Academic journal article Studies in the Novel

Choice, Contingency, and the Crack of Doom: Penelope Lively's Judgment Day

Academic journal article Studies in the Novel

Choice, Contingency, and the Crack of Doom: Penelope Lively's Judgment Day

Article excerpt

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Penelope Lively's fourth novel, Judgment Day (1981), is relatively short and deceptively simple--its settings, characters, and actions easy enough to comprehend, its philosophical underpinnings more complex and challenging. This complexity arises especially from its treatment of the indeterminate interactions between choice and contingency in their effects on characters' lives. I will discuss this relationship in general before returning to Judgment Day, its author's most sophisticated treatment of the subject, although it is a consistent concern in her fiction and nonfiction early and late. Published thirty years after Judgment Day, her memoir Dancing Fish and Ammonites (2013) characterizes life as "a perverse mixture of choice and contingency" (26), "perverse" because of this yoking of two disjunctive factors that cannot conceptually or experientially be disentangled, while the narrator of her 1993 novel Cleopatra's Sister, suggesting the intricacy of this entanglement, states that "[c]hoice and contingency form a delicate partnership" and an "uneasy balance"--" a conjunction so capricious that it hardly bears contemplation" (4, 15). (1) Lively's novels, however, often in effect "contemplate" this relationship. It elicits narrators' comments, influences protagonists' thinking, and asserts itself in characters' experiences. Its workings are profound and puzzling. It is impossible to single out and comprehend the influence either of these factors exerts on the other or on an individual life, let alone how it operates on and within a group. On the one hand, many contingent events--occurrences random and thus unpredictable--influence people's lives and the conditions under which they make choices as well as the consequences of those choices. On the other hand, choices influence circumstances under which randomness can occur. Where does one end and the other begin?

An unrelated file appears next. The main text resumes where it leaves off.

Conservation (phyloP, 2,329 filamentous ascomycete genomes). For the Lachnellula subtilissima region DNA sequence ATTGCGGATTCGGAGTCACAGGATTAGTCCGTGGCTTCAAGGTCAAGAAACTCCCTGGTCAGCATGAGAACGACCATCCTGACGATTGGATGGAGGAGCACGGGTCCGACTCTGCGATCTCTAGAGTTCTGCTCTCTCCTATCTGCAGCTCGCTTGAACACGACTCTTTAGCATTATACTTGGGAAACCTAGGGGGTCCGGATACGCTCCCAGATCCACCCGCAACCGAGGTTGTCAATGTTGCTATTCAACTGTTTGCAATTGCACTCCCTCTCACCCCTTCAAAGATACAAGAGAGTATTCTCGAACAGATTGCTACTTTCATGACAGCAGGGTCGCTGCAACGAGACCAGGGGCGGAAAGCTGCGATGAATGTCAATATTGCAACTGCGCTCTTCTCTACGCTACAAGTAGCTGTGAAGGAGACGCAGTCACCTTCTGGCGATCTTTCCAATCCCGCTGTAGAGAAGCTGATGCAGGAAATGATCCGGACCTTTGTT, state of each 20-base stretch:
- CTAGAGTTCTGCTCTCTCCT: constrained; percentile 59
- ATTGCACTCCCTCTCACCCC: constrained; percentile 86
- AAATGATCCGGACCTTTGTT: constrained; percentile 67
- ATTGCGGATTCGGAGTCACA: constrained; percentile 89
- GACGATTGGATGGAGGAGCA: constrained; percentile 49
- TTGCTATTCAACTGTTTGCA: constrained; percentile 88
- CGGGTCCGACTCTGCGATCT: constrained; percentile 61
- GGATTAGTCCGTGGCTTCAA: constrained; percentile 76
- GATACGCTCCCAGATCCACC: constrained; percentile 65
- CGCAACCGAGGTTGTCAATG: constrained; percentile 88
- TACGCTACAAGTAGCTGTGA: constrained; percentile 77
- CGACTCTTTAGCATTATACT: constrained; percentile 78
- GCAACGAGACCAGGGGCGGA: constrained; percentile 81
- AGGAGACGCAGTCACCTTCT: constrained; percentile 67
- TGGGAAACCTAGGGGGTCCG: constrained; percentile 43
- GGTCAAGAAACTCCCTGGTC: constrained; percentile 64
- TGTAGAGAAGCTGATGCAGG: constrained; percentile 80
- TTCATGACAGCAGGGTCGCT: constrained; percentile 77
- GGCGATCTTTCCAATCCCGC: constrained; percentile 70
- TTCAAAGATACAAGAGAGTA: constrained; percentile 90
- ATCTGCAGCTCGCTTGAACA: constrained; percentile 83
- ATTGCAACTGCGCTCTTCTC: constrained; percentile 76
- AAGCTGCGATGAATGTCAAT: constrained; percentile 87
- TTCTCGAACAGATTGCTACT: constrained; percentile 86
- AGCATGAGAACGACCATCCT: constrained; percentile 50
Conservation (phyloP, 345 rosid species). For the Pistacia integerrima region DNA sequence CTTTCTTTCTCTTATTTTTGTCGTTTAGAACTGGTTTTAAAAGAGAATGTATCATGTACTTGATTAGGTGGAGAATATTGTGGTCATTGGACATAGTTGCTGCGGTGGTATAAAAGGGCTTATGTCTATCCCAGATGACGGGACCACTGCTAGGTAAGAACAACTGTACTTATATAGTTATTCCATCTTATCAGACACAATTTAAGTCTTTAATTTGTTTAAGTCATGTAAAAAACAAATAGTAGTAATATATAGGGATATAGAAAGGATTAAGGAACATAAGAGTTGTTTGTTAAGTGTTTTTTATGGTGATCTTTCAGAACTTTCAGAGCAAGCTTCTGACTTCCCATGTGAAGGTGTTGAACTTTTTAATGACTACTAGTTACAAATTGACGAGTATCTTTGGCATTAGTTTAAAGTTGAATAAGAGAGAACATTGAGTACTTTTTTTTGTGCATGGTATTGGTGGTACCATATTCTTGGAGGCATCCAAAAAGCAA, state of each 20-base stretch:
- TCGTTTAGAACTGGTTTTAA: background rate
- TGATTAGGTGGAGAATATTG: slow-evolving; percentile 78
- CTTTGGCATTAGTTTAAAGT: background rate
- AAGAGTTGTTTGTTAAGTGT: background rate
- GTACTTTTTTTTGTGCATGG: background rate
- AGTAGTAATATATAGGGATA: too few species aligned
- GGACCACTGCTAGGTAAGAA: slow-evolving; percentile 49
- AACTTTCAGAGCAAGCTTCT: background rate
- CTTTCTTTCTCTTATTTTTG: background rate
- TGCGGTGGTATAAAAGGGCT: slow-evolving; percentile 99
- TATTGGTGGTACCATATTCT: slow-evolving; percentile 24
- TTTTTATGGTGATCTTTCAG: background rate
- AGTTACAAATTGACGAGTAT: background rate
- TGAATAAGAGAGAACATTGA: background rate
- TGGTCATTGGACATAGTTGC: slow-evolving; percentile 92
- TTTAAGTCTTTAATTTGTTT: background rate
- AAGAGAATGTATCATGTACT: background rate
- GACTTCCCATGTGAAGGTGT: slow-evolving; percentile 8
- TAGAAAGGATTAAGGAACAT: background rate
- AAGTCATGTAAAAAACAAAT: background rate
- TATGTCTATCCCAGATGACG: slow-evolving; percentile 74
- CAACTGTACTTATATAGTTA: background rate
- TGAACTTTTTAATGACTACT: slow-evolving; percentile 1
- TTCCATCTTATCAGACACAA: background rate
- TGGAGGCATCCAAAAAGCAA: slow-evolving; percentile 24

How people feel about these matters also involves complexity. Belief in the supremacy of free will or choice can support the illusion, often subverted by experience, that individuals are fully in charge of their lives. Others feel the insecurity of being victims of random events or of being caught between choice and contingency, in some cases frightened by the unpredictable consequences of making significant decisions. Then again, insecure people can construe harmful random occurrences or decisions with poor outcomes as expressions of a negative fate that precludes both choice and contingency. (2) It is often hard for those invested in one or more of these perspectives to maintain a sense of a safe and capable identity that confidently can be projected into the future. While a number of Lively's novels dramatize, to a greater or lesser degree, the often-dispiriting effects of the "perverse mixture" she identifies, they also occasionally allow characters to escape from feeling themselves the victims of either contingency or fate: maybe with good choices and good luck one can secure a confident identity bolstered by the sometimes self-fulfilling force of optimism--people and their experiences vary.

Nevertheless, unproblematic or sustained optimism rarely characterizes Lively's chief protagonists. What interests her is how people confront the contingency-choice relationship as members of a wildly aspirational species freighted with consciousness. Thus she says, in a statement consistent with the main thrust of her novelistic practice, that "[i]f fiction is to help at all in the process of living, it is by illuminating its conflicts and its ambiguities" ("Bones" 15). These Judgment Day illuminates by means of a binary propensity entailing pairs of factors circumstantial and psychological: choice and contingency, each achieving a degree of clarity through contrast with determinism or necessity, but also isolation/connection and chaos/order as conditions--partially shaped by choice and contingency--that everyone experiences. In Lively's schema these three sets of interacting factors constitute the "conflicts and. …

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